We requires_grad= True for a is because we want to optimize this parameter.
We loss.backward() because we want to minimize loss to find a

thanks

a = torch.tensor([-5.,5.],requires_grad=True)
def update(): #calculate y_hat
y_hat = x@a #calculate loss
loss = mse(y, y_hat) #print loss every 10 loops
if t % 10 == 0: print(loss) #compute the derivatives, you can call .backward()
loss.backward() #To prevent tracking history (and using memory), you can also wrap the code block in with torch.no_grad():.
with torch.no_grad():
a.sub_(lr * a.grad) # w(t) = w(t-1) - lr dL/dw(t-1)
a.grad.zero_()

It’s mostly correct yes, I would say it slightly differently:

a.requires_grad=True means that we will ask for gradients later and so the autograd should save everything that it needs to be able to do so.

a.is_leaf=True means that it was not computed in a differentiable manner (either created by the user or from Tensors that don’t require gradients). For such Tensor, if we compute their gradient, it should be saved in a.grad.

loss.backward() means compute the gradients for all the Tensor that require gradients that were used to create loss. By side effect, this will populate the .grad field of all the leafs that require gradients.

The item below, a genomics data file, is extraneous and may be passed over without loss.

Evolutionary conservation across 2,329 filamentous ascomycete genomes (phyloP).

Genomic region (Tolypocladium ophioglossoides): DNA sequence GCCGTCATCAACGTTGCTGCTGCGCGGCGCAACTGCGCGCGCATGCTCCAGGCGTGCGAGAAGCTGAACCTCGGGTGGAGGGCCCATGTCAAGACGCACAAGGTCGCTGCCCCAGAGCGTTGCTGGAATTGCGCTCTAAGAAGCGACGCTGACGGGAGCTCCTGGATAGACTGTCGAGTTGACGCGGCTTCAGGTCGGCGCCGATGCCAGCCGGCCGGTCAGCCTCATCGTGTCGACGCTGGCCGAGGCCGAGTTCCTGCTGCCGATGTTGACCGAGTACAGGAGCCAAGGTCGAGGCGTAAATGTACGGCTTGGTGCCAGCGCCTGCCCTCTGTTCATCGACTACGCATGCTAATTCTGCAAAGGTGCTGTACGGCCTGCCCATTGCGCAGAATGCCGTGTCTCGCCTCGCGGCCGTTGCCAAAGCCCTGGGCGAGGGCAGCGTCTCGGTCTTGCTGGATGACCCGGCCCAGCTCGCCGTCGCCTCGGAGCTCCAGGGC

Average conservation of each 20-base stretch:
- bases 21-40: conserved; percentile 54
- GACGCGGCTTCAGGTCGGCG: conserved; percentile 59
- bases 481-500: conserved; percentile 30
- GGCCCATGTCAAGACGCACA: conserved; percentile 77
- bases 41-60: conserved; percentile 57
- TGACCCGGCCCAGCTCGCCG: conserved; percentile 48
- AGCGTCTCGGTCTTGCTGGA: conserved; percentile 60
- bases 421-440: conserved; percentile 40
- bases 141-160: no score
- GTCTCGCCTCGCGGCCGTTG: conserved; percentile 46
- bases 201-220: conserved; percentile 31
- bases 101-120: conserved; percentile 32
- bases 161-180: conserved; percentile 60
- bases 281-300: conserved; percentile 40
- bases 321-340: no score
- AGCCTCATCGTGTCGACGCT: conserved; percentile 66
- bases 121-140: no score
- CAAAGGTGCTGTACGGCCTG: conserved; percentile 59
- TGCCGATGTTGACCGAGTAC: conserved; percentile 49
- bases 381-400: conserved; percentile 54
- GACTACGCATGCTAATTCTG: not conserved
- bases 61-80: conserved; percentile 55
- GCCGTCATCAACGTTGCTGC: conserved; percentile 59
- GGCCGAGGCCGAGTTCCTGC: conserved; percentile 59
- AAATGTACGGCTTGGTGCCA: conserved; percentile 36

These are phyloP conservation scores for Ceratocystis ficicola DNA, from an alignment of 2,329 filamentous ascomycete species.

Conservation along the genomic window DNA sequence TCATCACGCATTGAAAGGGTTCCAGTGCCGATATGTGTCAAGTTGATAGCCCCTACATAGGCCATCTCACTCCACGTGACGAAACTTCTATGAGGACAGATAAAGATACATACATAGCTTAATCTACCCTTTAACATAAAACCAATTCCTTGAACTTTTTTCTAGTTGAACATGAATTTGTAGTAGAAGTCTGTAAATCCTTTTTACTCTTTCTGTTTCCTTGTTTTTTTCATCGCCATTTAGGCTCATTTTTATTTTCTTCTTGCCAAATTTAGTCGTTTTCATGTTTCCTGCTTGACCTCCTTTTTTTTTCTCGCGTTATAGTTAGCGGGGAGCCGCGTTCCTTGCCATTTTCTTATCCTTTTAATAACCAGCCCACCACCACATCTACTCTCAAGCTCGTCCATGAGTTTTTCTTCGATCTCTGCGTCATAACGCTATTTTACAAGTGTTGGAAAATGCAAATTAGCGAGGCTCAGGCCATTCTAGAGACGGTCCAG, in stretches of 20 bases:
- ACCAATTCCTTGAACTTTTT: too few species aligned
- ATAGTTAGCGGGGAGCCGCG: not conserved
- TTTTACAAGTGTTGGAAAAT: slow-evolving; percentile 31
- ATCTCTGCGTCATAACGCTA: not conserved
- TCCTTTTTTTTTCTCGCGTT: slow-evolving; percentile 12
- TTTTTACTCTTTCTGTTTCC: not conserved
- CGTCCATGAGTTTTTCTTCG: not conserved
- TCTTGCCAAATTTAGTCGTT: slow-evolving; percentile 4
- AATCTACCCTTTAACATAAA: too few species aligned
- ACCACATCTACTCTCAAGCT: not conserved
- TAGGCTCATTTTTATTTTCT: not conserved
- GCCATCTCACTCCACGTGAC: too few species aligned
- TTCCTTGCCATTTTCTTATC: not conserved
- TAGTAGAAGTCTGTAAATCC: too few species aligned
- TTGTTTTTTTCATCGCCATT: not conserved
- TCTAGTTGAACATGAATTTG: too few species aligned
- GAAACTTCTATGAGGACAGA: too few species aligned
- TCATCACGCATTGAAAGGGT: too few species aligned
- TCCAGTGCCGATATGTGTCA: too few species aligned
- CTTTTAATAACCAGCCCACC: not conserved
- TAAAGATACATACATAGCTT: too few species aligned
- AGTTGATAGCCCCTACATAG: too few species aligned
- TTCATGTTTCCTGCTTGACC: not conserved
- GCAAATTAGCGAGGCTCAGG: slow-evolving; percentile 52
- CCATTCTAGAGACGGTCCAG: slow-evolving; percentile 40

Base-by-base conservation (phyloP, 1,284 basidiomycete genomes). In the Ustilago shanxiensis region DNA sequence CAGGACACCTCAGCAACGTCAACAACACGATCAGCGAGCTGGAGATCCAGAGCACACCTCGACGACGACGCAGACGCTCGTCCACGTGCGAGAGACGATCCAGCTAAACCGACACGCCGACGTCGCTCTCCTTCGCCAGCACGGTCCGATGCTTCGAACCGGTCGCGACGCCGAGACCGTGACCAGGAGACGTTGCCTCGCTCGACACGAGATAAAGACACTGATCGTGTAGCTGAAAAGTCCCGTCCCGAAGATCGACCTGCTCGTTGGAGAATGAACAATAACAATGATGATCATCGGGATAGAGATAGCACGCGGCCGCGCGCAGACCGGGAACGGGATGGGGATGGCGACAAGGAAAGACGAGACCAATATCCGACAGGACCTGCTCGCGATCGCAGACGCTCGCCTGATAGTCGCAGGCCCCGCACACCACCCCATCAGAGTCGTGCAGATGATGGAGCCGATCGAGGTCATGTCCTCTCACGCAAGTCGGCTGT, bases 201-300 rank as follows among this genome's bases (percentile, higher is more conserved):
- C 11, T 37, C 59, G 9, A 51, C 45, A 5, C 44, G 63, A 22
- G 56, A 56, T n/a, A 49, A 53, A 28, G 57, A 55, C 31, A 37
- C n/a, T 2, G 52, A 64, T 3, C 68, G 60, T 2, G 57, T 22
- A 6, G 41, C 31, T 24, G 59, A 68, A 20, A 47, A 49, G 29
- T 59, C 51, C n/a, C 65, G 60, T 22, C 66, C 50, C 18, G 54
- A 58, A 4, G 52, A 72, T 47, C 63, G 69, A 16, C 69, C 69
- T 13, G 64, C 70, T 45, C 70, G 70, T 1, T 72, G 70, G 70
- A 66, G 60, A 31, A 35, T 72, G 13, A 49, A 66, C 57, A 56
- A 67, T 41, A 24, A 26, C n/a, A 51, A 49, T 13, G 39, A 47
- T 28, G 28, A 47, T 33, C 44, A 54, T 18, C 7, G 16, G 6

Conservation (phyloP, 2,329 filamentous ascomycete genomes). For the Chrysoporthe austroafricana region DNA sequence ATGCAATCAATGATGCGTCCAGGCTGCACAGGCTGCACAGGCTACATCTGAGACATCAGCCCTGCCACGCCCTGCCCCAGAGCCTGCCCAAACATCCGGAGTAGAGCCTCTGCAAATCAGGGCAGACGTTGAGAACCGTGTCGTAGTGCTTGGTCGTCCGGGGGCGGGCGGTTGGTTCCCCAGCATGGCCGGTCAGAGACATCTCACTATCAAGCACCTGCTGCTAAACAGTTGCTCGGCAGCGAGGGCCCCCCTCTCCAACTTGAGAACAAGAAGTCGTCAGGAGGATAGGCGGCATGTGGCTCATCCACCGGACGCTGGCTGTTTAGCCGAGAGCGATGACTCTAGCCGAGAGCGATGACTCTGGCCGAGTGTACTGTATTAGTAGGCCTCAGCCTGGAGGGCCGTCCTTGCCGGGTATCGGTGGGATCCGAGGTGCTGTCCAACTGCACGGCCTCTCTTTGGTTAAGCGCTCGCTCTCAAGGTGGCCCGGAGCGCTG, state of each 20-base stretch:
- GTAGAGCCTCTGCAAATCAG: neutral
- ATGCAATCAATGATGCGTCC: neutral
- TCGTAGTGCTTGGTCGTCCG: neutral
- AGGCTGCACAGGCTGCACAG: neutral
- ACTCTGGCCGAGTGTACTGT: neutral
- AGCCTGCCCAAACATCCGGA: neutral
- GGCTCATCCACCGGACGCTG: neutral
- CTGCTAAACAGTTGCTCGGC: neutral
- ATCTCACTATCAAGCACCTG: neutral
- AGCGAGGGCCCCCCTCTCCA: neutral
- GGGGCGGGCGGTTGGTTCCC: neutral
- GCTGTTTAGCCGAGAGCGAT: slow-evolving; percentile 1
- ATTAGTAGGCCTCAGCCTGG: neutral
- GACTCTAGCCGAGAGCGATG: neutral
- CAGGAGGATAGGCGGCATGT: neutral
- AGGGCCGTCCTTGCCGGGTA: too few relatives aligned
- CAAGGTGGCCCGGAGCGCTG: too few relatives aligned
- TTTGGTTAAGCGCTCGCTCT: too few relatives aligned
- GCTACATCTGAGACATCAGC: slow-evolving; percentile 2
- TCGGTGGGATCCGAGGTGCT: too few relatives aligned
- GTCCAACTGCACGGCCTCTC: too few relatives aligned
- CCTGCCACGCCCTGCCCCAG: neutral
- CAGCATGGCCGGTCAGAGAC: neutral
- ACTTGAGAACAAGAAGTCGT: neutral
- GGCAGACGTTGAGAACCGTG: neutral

optimizer.step() is then used to update a using a.grad (note that a.grad gives a direction of descent for the loss above).

Can you please explain a.is_leaf= True as I did not use this.

A Tensor is a leaf if it does not have any “history” in the autograd sense. Meaning that we cannot propagate gradients from this Tensor back to its parents.
There are two main cases here:

leaf that does not require gradient mean a Tensor for which gradients are not tracked.

leaf that requires gradient mean that the user explicitly asked for gradients here and so the .grad field will be populated when you call .backward().

How do I incorporate to my code?

You don’t need to It is just in case you want to look in more details, you can check if a Tensor is a leaf or not.

Also, what do you mean by optimizer.step() ?

Yes exactly, we have builtin optimizer to do these kind of updates, but you can do them by hand as well.